Tuesday, September 28, 2010

Twitter for 911 calls - is it really useful?

Twitter has recently proved its usefulness in a variety of disasters and emergency situations (see my blog post on this). But what about as a backup to the 911 system? In most cases, a person in distress who has access to Twitter on their mobile device would also be able to make a 911 call (or whatever the local emergency number is). However, there are common circumstances where this might not be so: a person is in a poor reception area and can only send text messages; they are under threat and need to ask for help covertly; they are in odd locations (e.g. international waters) and it is not clear how to get assistance; or they are in a disaster area and 911 infrastructure is down or is overloaded. Some of these may be addressed by the enhanced 911 system ability to receive text messages, but it is not clear yet how this will pan out. Twitter is already there and it works.

In these kinds of circumstance, anecdotal media reports (see for example this USA Today article) indicate success in that if a person has enough followers (how many is enough?) one of them will likely see a distress message in time, and call 911 (assuming there is enough information to locate the individual). Of course having geotagged tweets can help with this (although if a person is in poor cellphone coverage area assisted GPS will likely not work). But it seems like it would be useful for there to be some way to "elevate" your tweets in an emergency, to stand out against the background chatter. Some way to say "I really need help now" that stands out, like a CB channel 9 or Marine Channel 16.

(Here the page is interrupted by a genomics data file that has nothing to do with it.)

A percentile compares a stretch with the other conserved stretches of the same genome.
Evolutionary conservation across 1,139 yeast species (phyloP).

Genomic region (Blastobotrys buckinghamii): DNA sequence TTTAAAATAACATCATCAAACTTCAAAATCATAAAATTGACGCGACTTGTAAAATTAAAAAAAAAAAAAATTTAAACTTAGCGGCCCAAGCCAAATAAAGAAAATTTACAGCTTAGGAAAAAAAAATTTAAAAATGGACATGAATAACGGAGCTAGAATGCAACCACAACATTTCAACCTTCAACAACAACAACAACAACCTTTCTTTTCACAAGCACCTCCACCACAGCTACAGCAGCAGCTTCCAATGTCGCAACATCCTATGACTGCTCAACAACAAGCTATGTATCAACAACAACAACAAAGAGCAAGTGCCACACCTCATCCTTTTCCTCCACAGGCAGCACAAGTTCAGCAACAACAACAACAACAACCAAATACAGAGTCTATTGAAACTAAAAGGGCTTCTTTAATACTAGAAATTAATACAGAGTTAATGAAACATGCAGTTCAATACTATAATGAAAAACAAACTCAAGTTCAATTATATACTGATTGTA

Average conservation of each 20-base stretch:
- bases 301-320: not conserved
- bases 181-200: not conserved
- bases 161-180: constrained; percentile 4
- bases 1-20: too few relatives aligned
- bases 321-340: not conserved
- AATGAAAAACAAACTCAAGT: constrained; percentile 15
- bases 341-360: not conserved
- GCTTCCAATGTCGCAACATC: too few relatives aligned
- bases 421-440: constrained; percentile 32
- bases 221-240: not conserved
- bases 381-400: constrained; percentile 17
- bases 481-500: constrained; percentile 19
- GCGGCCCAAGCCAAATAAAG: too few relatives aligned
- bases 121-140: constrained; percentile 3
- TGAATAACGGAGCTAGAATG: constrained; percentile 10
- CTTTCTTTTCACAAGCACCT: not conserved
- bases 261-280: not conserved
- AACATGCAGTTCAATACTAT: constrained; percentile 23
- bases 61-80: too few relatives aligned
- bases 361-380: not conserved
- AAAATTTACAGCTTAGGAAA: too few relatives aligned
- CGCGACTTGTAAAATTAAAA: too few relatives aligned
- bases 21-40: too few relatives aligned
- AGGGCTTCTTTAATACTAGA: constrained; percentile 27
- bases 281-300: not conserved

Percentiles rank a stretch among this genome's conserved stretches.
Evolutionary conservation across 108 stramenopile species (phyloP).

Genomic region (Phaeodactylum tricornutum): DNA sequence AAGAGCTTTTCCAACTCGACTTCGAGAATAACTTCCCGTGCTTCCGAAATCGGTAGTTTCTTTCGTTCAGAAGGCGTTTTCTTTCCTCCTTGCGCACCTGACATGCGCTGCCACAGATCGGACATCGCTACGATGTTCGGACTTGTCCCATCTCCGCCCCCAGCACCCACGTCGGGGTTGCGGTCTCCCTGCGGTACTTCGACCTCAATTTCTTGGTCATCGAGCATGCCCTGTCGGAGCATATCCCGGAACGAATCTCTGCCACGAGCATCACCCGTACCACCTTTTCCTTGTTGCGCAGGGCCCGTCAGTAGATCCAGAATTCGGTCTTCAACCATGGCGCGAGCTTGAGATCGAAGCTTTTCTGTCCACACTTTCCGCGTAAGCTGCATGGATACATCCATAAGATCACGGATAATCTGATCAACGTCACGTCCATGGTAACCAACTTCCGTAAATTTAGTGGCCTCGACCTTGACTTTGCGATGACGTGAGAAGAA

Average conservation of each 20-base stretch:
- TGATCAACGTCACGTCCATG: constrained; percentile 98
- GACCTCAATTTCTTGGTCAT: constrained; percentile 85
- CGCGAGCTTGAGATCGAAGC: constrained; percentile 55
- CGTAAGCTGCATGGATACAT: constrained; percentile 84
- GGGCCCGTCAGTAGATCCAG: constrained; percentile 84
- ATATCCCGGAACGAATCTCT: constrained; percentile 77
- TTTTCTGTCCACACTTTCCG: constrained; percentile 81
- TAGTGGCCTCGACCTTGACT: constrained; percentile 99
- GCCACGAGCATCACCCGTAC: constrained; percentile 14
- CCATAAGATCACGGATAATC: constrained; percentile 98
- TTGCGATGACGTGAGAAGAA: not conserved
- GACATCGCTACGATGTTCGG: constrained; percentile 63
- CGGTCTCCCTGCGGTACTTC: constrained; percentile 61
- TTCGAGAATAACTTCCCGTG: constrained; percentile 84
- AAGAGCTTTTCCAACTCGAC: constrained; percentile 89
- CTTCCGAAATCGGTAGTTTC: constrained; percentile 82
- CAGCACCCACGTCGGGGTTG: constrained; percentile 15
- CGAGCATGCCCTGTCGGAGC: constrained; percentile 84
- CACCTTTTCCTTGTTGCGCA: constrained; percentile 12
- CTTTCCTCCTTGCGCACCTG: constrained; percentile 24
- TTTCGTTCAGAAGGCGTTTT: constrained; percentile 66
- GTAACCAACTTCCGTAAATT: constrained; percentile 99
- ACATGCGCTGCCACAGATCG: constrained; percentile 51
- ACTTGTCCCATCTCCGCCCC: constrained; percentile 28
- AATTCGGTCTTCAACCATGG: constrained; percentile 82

The obvious way to do this is with a hashtag. Let's say we had a dedicated "I need emergency help" hashtag that could be monitored by agencies (even constrained to a geographic area). Well there are problems: first almost every available easy-to-remember hashtag is already widely used for non-emergency messages - just try a search for #911, #helpme, #call911, #needhelpnow, etc. Even if you devised a more unusual (and harder to remember) hashtag like #ineed911help, you'd get overloaded with retweets, commentary on the "does the #ineed911help system work?" etc very quickly. Second, you would likely get too many responses - imagine a 911 center suddenly getting 10000 calls.

Another way would be natural language processing - identifying patterns, particular phrases, etc, that likely constitute a genuine emergency call. Maybe a predictive model based on these terms. But is this really likely to work? And what about the lawsuits when it doesn't work?

So I think that for right now, the best system is no system. But I think this is something we should be talking about. If you have thoughts on this, please leave comments!


  1. I've been thinking about this too. Our local EMA is a little worried about getting on twitter for this very reason. They are concerned that if they have a twitter feed and someone sends a distress "tweet" what is the liability if emergency services don't see it and therefore don't respond--or see it too late? Someone in the twitter-sphere is actually looking into this for me. I'll let you know what I find out.

  2. Yes, big can of worms... so are they thinking of people doing an @user kind of addressing of emergency messages?